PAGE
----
Function Position

As we covered in the article on Cognitive Functions, everyone uses all four cognitive functions (T, F, S, and N) in both Versions (introverted and extraverted), for a total of eight Function Attitudes (Ti, Te, Fi, Fe, etc.).

Since we all use all eight Function Attitudes, what determines the sixteen types that people belong to?  That's where function position comes in.

Function position describes where a particular function attitude is 'located' in a person's mind.  It's important to note that function position is not a literal map, but rather a model through which we can conceptualize types.  There is no physical place in the brain that corresponds to the Dominant function, for instance.  Instead, our diagrams of function position are simply a shorthand which allow us to describe how each type uses each function.

Because function positioning uses models and not maps, there are multiple models that typologists have created.  Most of them describe the same thing, just visualized differently.  It's like showing the same data with a bar graph vs. a pie chart - the information they contain is the same, but we can format it in different ways.

Because of this, it's very important to understand the model a typologist is using in order to understand the information they're trying to convey.  For an overview of some of the most popular function models, check out this reddit post that we wrote.  We aim to cover each more in depth in the future on this website.

The model we use in all discussion of theory on this site is an amalgamation of several pre-existing typological models.  We are tentatively calling it the Constitutive Model, or ConModel for short.  I hope you will find it relatively intuitive to grasp.  Let's take a look.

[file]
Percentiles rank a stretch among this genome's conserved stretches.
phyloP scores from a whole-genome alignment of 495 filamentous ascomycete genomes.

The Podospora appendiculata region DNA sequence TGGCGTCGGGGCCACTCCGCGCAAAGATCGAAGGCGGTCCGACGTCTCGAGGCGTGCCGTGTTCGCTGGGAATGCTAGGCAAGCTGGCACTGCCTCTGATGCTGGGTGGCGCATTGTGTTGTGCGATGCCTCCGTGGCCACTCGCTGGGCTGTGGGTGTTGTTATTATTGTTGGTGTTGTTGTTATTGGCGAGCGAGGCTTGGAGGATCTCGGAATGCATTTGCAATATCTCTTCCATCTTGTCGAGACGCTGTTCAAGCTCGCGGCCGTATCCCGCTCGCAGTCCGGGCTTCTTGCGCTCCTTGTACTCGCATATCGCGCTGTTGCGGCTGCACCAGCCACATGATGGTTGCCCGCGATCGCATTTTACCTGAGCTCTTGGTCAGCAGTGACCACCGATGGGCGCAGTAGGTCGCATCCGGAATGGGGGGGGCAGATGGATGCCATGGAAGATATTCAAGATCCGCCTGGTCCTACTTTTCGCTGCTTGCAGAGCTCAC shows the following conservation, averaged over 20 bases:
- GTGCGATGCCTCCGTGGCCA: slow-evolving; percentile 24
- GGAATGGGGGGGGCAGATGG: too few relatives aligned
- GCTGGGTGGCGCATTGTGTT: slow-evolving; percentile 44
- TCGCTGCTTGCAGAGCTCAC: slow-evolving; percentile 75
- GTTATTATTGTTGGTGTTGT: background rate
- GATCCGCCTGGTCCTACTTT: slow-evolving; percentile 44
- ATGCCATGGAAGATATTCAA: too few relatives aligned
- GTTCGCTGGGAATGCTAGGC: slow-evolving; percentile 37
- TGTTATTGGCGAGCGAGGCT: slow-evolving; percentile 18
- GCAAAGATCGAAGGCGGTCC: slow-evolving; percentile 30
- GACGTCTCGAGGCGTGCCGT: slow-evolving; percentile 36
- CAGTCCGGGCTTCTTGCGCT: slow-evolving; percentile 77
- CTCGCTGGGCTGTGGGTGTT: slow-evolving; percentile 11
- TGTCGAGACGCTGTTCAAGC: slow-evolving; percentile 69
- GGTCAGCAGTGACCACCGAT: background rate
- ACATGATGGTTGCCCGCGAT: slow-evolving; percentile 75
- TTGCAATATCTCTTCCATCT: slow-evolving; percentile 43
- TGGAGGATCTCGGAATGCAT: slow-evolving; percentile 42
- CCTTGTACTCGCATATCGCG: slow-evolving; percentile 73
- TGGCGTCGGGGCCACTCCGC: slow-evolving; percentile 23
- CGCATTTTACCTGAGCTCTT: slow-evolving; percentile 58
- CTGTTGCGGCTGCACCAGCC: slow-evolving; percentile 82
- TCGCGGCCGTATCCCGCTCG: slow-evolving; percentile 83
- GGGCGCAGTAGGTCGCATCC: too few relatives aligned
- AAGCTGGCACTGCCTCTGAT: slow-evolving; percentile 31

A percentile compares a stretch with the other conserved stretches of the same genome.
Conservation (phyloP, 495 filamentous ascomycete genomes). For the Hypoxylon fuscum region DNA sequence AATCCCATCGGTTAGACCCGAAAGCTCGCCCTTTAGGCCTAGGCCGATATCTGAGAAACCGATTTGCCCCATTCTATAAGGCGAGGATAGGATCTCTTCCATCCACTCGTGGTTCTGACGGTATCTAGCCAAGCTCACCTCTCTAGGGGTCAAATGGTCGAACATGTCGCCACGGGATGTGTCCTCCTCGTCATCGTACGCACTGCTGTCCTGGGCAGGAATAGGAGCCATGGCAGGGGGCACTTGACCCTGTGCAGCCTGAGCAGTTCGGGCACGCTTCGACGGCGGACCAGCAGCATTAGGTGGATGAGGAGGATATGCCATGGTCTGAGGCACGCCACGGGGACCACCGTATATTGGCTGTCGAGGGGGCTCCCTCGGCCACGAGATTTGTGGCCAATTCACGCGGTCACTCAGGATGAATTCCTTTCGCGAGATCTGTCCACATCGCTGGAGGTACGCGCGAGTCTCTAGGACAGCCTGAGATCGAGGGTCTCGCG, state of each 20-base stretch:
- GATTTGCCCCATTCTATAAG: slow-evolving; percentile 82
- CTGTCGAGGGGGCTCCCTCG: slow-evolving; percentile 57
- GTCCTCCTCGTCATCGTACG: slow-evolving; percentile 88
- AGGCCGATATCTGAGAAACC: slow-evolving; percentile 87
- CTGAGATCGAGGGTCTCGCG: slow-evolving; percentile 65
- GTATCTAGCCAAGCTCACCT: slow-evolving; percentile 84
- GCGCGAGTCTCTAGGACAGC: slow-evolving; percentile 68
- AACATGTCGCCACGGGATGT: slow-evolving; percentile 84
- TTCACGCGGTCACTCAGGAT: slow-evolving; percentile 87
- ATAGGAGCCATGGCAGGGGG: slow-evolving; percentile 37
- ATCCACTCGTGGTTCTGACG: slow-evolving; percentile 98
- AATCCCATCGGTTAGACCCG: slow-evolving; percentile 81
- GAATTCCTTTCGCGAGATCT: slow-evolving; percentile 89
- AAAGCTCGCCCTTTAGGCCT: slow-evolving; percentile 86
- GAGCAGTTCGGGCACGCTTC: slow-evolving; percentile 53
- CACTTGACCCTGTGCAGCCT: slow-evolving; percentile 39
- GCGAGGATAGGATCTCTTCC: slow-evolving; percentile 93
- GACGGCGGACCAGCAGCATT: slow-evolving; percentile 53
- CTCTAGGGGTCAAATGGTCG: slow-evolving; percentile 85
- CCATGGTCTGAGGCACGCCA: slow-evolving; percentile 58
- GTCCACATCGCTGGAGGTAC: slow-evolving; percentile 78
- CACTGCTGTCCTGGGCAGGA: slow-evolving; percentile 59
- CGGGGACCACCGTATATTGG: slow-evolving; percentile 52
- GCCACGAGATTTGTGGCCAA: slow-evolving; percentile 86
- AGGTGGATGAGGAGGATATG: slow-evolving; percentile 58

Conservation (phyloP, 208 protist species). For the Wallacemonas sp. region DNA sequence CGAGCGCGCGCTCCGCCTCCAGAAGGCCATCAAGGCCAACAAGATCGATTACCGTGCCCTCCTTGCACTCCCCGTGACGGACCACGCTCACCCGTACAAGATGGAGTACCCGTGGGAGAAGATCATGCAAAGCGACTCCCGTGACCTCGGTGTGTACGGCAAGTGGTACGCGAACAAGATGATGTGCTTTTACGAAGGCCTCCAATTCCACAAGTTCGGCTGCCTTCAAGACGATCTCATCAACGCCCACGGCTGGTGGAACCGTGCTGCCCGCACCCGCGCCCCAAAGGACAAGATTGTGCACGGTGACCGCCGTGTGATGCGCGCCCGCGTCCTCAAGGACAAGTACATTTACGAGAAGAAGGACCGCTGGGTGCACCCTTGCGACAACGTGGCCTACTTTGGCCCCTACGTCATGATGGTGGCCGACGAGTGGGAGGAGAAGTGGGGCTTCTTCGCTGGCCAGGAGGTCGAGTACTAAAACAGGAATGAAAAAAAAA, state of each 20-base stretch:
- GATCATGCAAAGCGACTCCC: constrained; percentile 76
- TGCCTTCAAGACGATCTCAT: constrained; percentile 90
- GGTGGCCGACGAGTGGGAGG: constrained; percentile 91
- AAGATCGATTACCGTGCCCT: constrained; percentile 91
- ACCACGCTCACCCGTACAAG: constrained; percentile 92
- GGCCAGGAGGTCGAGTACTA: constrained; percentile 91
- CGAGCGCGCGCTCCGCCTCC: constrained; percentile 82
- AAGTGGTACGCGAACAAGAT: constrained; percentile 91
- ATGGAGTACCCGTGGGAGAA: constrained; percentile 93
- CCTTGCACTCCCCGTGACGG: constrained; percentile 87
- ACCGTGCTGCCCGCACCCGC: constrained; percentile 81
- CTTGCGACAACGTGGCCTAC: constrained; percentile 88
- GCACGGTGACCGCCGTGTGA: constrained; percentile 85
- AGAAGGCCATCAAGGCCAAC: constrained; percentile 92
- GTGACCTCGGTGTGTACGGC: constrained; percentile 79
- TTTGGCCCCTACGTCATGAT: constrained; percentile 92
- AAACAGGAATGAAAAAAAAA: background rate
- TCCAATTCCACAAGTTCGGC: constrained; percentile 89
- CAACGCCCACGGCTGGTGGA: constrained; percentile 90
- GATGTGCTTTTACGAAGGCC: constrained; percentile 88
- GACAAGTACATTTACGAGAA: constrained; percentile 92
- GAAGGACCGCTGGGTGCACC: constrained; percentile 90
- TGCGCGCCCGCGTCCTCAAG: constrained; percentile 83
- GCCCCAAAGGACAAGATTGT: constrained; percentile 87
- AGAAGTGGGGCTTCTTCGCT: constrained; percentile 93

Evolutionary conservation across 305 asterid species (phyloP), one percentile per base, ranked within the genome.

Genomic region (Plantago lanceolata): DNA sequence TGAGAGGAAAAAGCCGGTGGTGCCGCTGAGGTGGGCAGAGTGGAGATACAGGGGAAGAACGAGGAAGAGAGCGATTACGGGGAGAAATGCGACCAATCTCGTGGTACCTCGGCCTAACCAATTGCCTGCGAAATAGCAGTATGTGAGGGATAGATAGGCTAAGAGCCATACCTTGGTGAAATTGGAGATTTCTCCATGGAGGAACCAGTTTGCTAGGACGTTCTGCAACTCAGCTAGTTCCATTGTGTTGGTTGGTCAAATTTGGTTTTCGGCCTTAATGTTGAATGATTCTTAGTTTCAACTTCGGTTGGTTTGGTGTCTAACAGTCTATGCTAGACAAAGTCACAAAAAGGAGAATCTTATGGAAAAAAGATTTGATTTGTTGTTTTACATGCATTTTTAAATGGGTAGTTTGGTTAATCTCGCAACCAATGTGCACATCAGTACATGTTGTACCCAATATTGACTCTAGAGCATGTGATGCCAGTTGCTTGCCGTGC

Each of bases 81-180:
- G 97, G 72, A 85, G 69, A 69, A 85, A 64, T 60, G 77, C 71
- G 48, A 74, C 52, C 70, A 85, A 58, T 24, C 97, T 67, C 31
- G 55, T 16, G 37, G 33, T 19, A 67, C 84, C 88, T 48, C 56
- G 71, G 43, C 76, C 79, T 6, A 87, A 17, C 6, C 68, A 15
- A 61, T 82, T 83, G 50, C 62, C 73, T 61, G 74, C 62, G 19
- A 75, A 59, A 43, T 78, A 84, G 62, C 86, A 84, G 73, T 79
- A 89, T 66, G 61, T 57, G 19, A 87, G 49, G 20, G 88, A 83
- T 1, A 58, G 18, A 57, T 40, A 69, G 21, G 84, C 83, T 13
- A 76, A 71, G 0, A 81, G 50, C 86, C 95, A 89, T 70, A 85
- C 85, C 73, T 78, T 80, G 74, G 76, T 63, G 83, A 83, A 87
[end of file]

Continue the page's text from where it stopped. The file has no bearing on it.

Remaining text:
Constitutive Model

 The Constitutive Model is comprised of eight function positions, sorted by function valuation and function strength.

The valued functions - those which we prefer to use and experience - are found on the lefthand side of the model.  These functions are called ego-systonic because they align with the values and goals of the ego (our sense of self).

The functions on the righthand side of the model, however, are the unvalued functions.  These functions are called ego-dystonic because they stand in contrast to our values and goals.

The strong functions - those which we use most dexterously and comfortably - are found in the top four positions of the model.  You will notice that we have two strong valued functions and two strong unvalued functions.

The weak functions, on the other hand, are those found in the bottom four positions of the model.  Again, we each have two weak valued functions and two weak unvalued functions.

Let's briefly look at each block and see how this model applies to each personality type.

Valued + Strong
(Ego Block)

The strong, valued functions are also called the ego block.  They represent the parts of our personality that we identify with, or see as "ourselves" or our identity.  They also represent the primary functions that we consciously prefer to use in the world.

The strongest and most valued function is the Dominant function.  This is our persona, or the main 'character' we play, both in the world and in our own minds.

The dominant functions of each type are:

ExFJ: Fe
ExTJ: Te
IxFP: Fi
IxTP: Ti
ESxP: Se
ENxP: Ne
ISxJ: Si
INxJ: Ni

The other strong and valued function is the Auxiliary function.  This is our parent function, the function we use to help us accomplish the agenda of the dominant function.

The auxiliary functions of each type are:

IxFJ: Fe
IxTJ: Te
ExFP: Fi
ExTP: Ti
ISxP: Se
INxP: Ne
ESxJ: Si
ENxJ: Ni


Valued + Weak
(Super-Id Block)

The weak, valued functions are also called the super-id block.  They represent the parts of our personality that we view as attractive and desirable but lacking in ourselves.  We are weakly aware of these functions and do not have much conscious control over them, but we enjoy having them stimulated by others.  They represent the primary functions that we prefer to receive from the world.

The first weak valued function is the Tertiary function.  This is our child function, which we primarily associate with play, creativity, and novel low-pressure situations.